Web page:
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Tracy Walker’s return says a lot about the Detroit Lions’ culture

Getting Walker to stay is a big deal.

NFL: DEC 05 Vikings at Lions Photo by Scott W. Grau/Icon Sportswire via Getty Images

The Detroit Lions were pretty quiet on day one of the legal tampering period of free agency. Still, they made a big splash of a deal when they brought back safety Tracy Walker on a three-year $25 million dollar deal. This signing had me thinking about the past and it also had me thinking about a bright future.

A year ago, the the Lions were as deep into the abyss as they could get. They had fired their head coach and general manager, lost their starting quarterback of 12 years, their entire receiving corps and more. The Lions’ transformation from a 9-7 team that could be on the brink of major success to a franchise regularly picking in the top five in the draft. The idea that anything about this team would be exciting a year from then seemed impossible.

What a difference a year makes. The Lions became one of the more fun teams in the league to watch, and we saw them install a culture their locker room that had players fighting as hard as they could for success. The Lions have had no problem keeping their players on the roster. Evan Brown could’ve found a place where he would contend for a starting job. He chose to stay on a modest contract to back up Frank Ragnow. Josh Reynolds could’ve tried to parlay his late-season production into a big contract in a crazy wide receiver market. Instead, he wanted to stay in Detroit for what could turn out to be a one-year, $2.7 million contract.

The biggest impact of all the Lions re-signing is Tracy Walker, though. Walker coming back says a lot more than it seems. His return shows that the Lions’ culture in this moment is real, it works, and it’s worth sticking around for.

The NFL exploded with deals on on Monday. The Jaguars signed a bunch of players and arguably overpaid for all of them. Christian Kirk is now the ninth-highest paid wide receiver (by average salary per year) and he may have been the Cardinals’ third-best receiver before that. Zay Jones started nine games for the Raiders last year and got $30 million thrown at him by Jacksonville. It wasn't just the Jaguars. A lot of other teams agreed to spend a lot of money on Monday.

The point I’m trying to make here is that Tracy Walker could have gone anywhere and could have made a lot of money doing it. After all, Walker was one of the best free safeties in the league for much of the 2021 season and was one of the best safeties available in free agency. He could have left. Maybe in the past he would have. The Lions have a history of losing some of their top players to free agency. Ndamukong Suh, Cliff Avril are some of the the big names, that come to mind.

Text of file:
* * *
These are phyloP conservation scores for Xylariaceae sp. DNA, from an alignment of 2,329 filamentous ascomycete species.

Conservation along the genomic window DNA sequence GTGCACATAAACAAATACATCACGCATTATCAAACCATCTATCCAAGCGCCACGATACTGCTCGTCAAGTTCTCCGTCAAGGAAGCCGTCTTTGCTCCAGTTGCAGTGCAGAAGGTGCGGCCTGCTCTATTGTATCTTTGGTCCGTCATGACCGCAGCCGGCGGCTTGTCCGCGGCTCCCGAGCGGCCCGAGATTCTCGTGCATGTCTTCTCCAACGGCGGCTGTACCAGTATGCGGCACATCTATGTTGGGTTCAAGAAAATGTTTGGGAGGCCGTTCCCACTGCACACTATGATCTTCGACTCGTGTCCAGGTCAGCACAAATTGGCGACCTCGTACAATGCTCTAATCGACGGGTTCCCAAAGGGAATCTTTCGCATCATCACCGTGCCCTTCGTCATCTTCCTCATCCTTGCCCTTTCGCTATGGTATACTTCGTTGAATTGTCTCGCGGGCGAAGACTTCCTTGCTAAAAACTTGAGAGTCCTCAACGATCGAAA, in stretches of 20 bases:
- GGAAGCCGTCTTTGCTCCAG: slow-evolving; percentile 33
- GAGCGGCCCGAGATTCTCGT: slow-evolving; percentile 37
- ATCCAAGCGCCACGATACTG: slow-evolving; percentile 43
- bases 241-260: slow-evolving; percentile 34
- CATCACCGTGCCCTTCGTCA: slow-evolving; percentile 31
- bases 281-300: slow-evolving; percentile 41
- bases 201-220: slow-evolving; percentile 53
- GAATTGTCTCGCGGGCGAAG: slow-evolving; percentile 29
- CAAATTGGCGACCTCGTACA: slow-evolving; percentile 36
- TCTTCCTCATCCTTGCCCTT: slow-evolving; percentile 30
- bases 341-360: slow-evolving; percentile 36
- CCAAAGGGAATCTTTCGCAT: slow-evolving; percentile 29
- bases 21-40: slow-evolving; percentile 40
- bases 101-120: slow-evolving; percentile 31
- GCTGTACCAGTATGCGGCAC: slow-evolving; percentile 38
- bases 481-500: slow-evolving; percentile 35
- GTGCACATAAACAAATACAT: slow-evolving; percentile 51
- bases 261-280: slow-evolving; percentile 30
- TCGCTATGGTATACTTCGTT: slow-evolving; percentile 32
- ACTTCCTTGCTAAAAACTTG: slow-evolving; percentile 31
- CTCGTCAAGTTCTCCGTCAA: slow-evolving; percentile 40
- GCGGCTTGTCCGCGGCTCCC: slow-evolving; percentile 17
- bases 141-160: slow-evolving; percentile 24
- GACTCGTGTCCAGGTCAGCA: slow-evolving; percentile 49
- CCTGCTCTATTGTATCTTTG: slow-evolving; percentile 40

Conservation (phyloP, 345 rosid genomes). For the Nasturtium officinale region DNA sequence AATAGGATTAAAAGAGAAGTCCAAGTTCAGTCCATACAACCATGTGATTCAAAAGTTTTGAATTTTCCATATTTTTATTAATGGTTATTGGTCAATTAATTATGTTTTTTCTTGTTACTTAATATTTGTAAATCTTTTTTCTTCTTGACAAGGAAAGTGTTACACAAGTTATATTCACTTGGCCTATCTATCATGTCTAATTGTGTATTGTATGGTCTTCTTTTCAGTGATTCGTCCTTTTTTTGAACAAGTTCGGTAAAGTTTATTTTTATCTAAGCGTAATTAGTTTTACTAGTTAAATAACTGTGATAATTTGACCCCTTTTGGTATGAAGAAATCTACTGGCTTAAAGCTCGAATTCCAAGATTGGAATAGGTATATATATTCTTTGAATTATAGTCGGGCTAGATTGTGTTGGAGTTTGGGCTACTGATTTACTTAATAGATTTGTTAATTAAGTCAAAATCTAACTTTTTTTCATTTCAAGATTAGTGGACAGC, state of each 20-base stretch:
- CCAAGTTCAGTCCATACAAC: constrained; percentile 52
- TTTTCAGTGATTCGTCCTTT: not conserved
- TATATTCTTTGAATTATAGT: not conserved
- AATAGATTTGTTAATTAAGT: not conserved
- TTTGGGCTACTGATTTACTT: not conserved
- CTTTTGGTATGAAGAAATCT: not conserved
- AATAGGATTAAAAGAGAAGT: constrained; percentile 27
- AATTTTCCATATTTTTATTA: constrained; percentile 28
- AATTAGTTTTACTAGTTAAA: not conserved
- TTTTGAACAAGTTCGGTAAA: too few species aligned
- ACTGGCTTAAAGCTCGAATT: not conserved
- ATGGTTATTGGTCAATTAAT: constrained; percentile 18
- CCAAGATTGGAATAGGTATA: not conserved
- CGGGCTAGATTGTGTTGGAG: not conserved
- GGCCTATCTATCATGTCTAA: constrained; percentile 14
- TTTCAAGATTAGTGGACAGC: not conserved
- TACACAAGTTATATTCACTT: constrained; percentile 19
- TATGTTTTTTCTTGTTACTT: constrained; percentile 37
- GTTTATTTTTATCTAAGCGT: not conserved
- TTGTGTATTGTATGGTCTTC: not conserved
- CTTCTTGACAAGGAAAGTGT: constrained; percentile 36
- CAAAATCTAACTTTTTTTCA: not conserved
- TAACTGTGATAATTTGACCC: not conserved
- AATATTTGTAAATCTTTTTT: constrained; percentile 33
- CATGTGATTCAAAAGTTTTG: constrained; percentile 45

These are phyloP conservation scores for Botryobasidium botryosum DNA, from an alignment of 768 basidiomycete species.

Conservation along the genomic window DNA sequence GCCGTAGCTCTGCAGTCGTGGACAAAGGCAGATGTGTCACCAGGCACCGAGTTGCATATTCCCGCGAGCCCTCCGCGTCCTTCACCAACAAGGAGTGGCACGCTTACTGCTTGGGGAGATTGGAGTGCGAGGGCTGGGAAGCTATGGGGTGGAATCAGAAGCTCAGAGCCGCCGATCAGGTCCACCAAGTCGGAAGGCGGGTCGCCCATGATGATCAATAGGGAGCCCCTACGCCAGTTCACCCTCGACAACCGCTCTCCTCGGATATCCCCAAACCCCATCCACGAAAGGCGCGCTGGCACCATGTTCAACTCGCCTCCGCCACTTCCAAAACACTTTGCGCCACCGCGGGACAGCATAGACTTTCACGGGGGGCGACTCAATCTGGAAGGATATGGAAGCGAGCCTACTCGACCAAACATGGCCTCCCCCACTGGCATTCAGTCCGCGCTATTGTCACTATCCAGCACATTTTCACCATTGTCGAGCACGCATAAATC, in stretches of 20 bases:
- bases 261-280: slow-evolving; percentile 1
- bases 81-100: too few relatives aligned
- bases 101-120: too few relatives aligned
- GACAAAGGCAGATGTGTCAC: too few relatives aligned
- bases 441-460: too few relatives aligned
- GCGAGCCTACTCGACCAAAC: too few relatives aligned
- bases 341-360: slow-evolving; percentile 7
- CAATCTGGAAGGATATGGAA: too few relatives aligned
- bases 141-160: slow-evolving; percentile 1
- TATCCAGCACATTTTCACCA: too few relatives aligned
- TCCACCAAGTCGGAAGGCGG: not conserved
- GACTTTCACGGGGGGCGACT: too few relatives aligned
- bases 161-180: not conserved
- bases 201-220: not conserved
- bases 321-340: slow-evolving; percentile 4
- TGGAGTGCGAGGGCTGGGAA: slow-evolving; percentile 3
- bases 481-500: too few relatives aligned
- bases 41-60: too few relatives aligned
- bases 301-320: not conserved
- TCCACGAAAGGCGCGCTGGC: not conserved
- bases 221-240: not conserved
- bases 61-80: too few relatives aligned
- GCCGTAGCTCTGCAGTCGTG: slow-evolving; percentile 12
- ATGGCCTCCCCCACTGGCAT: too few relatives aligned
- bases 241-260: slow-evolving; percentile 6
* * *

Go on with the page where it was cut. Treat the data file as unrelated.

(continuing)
Heck, on Monday, former Lions draft picks Laken Tomlinson and Quandre Diggs both got PAID, and both left (or were forced out of) Detroit because of a serious culture clash. We all know Quinn was forced out of town by Matt Patricia. Here’s what Dave Birkett had to say about Tomlinson’s four-year stint in Detroit:

Tomlinson’s case was slightly different. He was beat down mentally by the heavy-handed approach of ex-Lions offensive line coach Ron Prince.

Bad. Culture.

Walker could have left, but he chose to stay. One of the reasons he chose to stay is because of this coaching staff and the culture that’s being built around him. Walker said as much after the season.

“My main objective right now is to continue to grow with this coaching staff, continue to grow with this group of guys I’ve got surrounding me, and just continue to try to build a foundation,” Walker said. “One thing I’ve been saying all year is we’re trying to establish a foundation, and that’s something I want to be a part of. I just want to do the best and be the best player I can possibly be.”

This is a big deal for this team. The Lions’ culture is working and the players are seeing that. Walker saw that and you have to believe that players outside of Detroit might see that, too. In one year Detroit went from a place that you needed to escape from to a place where you can come and be treated like a man, a pro athlete and a player who will be coached to play your best game. If we don’t see it this year, we’ll see it next. The Lions are making themselves a destination with the culture they’re building.